• There’s gene “rich” and gene “poor” regions

(Peterson, et al., 2002)

identify gene clusters gene desert on a chromosome using fish
Identify gene clusters/gene desert on a chromosome using FISH

Tiled BACs

Different

fluorescent

labels

Gene clusters

Mouse chromosome 14:

NIH-3T3

Deserts

Gene

“Desert”

Gene

Cluster

5 Mb

NIH-3T3 fibroblast

DNA

slide20

Sequentially expressed genes and CTs

Chromosomal organization of genes in the mouse Hoxb complex

Differential expression of Hoxb cluster genes detected by RT-PCR

(Chambeyron and Bickmore 2004)

Model system: mouse Hoxb gene cluster

slide21

Decondensation of Hoxb throughout the development

(Chambeyron and Bickmore 2004)

Red:Hoxb1

Green:Hoxb9

Control probes:

FISH experiment determines the change in the location between Hoxb1 and Hoxb9 as development progresses

slide22

Measurement of CT movement in & out of CT

Distance from

edge of CT

Outside CT

Hoxb1

Hoxb9

0

Control gene

Inside CT

days

0

2

12

4

6

8

10

(Chambeyron and Bickmore 2004)

  • Mean position of Hoxb1 and Hoxb9 relative to territory edge
  • Shows extrusion of the Hoxb genes out of CT
slide23

Model for Hoxb progressive looping out of CT

“looping out” of Hoxb cluster

Hoxb cluster

“reeling back” of Hoxb cluster

Chromosome

territory

(Chambeyron and Bickmore 2004)

RA=retinoic acid to induce the development of mouse ES cells

slide24

Open regions of a chromosome may likely be located on the outside of CT

11p15.5 probes

(high gene density)

11p15.5

11p14

11p14 probes

(low gene density)

11p13

(Gilbert et al, 2004)

Chromosome 11p

Chromosome territory

Gene density

Openness

  • Visualization of outside localization may due to the manifestation of an open-structured chromatin “looping” of its long stretches of chromatin out of its CT
  • Advantage for a chromosome to “loop” out it’s gene rich region?
slide25

Localization of transcription machineries throughout the nucleus

Erythroid cell

colocation

DNA-FISH:

locating

genes

Eraf

Hbb

RNA

Polymerase II

transcription

factory

5 mm

Colocalization: association with the same RNAPII focus

RNA-FISH:

locating

transcribed

genes

Genes on

Mouse Chr 7

(Osborne et al, 2004)

What is the most a more “efficient” way to get genes transcribed?

slide26

Model of dynamic association of genes with transcription factories

Transcribed

genes

RNA

Polymerase II

transcription

factory

Potentiated

genes

Chromosome

territory

(Osborne et al, 2004)

slide27

Spatial organization of chromosomes affects gene expression

(O’Brien, et al, 2003)

  • Association of gene loci with NPC, nuclear periphery, or specific nuclear bodies can all affect gene gene expression
  • Compactness of chromatin influence gene activity
  • Movement of chromatin towards transcription machinery facilitates gene transcription
chromosome conformation capture 3c
Chromosome conformation capture (3C)
  • Method used to determine genome organization in the nucleus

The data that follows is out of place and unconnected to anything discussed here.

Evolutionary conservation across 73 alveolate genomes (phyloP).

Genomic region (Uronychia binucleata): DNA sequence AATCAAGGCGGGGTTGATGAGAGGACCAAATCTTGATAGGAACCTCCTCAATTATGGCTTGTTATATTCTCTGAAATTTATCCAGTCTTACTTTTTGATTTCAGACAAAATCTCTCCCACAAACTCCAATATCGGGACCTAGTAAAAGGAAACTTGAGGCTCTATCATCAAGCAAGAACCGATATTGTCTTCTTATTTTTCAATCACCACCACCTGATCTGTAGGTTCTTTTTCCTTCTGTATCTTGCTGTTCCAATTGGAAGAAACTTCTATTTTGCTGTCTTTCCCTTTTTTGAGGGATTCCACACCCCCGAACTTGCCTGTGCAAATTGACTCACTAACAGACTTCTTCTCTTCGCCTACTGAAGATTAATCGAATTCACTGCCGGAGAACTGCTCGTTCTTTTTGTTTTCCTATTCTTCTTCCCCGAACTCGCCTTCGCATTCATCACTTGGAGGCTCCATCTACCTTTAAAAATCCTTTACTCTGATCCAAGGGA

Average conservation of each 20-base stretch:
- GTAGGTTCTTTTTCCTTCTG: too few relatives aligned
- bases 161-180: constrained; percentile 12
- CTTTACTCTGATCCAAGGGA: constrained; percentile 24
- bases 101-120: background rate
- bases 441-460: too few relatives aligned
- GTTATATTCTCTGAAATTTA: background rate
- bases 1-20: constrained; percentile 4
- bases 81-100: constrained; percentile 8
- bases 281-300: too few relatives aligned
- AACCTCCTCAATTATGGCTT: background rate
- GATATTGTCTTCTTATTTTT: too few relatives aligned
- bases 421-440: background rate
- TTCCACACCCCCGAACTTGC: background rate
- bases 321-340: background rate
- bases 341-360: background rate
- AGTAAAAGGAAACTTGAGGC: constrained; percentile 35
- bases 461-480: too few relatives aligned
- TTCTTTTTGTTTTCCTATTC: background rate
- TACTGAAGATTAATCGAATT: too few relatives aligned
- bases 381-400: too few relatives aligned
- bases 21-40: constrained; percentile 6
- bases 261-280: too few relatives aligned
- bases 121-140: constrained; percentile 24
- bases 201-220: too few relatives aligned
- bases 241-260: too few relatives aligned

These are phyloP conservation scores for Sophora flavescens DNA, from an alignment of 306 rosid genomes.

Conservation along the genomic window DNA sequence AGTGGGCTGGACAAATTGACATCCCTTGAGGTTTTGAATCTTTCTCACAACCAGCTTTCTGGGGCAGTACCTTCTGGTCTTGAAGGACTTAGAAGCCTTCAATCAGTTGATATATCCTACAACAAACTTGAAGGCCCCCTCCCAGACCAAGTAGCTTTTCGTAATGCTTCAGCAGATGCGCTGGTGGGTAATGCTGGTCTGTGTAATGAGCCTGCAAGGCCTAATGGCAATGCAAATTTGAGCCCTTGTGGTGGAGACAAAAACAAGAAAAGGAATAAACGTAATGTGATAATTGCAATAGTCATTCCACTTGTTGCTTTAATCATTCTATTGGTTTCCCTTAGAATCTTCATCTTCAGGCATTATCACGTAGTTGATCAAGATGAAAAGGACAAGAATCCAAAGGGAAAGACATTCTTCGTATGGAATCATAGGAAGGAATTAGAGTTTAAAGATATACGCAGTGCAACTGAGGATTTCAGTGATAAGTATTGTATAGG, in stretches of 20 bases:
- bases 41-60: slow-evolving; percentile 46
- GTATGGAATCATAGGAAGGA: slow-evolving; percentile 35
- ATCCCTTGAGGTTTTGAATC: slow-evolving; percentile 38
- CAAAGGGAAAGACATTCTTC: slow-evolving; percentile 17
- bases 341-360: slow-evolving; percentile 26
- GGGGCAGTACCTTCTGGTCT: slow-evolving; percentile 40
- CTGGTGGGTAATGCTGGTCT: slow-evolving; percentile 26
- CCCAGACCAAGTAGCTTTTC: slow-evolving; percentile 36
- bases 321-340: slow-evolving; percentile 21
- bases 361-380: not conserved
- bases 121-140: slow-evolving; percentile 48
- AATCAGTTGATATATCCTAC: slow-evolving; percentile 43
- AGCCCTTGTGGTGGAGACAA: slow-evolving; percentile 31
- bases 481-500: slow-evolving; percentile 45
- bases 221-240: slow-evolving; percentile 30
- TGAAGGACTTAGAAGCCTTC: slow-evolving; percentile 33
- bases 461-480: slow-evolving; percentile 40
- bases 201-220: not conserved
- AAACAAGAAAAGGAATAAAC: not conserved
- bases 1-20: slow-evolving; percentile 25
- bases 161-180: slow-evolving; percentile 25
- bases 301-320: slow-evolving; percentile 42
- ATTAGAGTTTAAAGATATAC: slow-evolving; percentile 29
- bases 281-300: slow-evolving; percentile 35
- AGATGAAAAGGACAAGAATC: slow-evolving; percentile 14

• Crosslinking fixes chromatin fragments in close proximity
  • Restriction enzyme digests fragments chromatin
  • Ligation of chromatin fragment ends
  • Interaction between two designated genomic loci is tested by PCR with specific primers

Can hybridize to microarray/large scale sequenceing to get systems wide info (4C)

Genes

Regulatory elements

(Job Dekkar, Umass Medical School)

slide29

Colocalization of genes in the nucleus for expression or coregulation

Chromosome territory

Cis-interaction/trans

interaction

Cis and trans

co-association

Speckle

(Fraser & Bickmore, 2007)

Transcription factory

Chromatin loop

Correlation between chromosome location and gene expression

slide30

Models of the chromosome territory

(Heard & Bickmore, 2007)

Interchromosome domain

The lattice model

Interchromatin compartment

slide31

Models of the chromosome territory: interchromosome domain

Splicing-factor enriched speckles (red)

RNAPII (light blue)

(Heard & Bickmore, 2007)

  • Interchromosome domain:
    • Boundary between the surface of a CT and gene expression machinery compartment
    • Predict active genes are all located at the surface of CTs
slide32

Models of the chromosome territory: interchromatin compartment

Splicing-factor enriched speckles (red)

RNAPII (light blue)

(Heard & Bickmore, 2007)

  • Interchromatin compartment:
    • Surface of a CT is invaginated to allow contact with gene expression machinery
    • Loops of decondensed chromatin containing active genes may loop out into this compartment
    • Genes from different CTs can localize together with gene expression factories or splicing-factor enriched speckles
slide33

Models of the chromosome territory: lattice model

Splicing-factor enriched speckles (red)

RNAPII (light blue)

(Heard & Bickmore, 2007)

  • Lattice Model:
    • Extensive intermingling of chromatin fibres from periphery and adjacent CTs
    • Genes from different CTs can localize together with gene expression factories or splicing-factor enriched speckles
slide34

Events of nuclear reorganization during X-chromosome inactivation

chromosome

X-active

X-inactive

Upregulation of Xist transcription

Transcription factory

Xist RNA

(Fraser & Bickmore, 2007)

Coating of chromosome by Xist RNA excludes transcriptional machinery, thus silences genes on the chromosome

slide35

CT re-organization during X chromosome inactivation

Coating of Xist RNA on a chromosome

Organization of two X chromosomes

(Heard & Bickmore, 2007)

Coating of chromosome by Xist RNA excludes transcriptional machinery, thus silences genes on the chromosome

slide36

Chromosome arrangements are probabilistic and have a preferred average position

Human Chr 18

(gene poor)

Homologous to

Human Chr 19

Human Chr 19

(gene dense)

Homologous to

Human Chr 18

(Tanabe et al, 2002)

Topological conservation of CTs across the evolution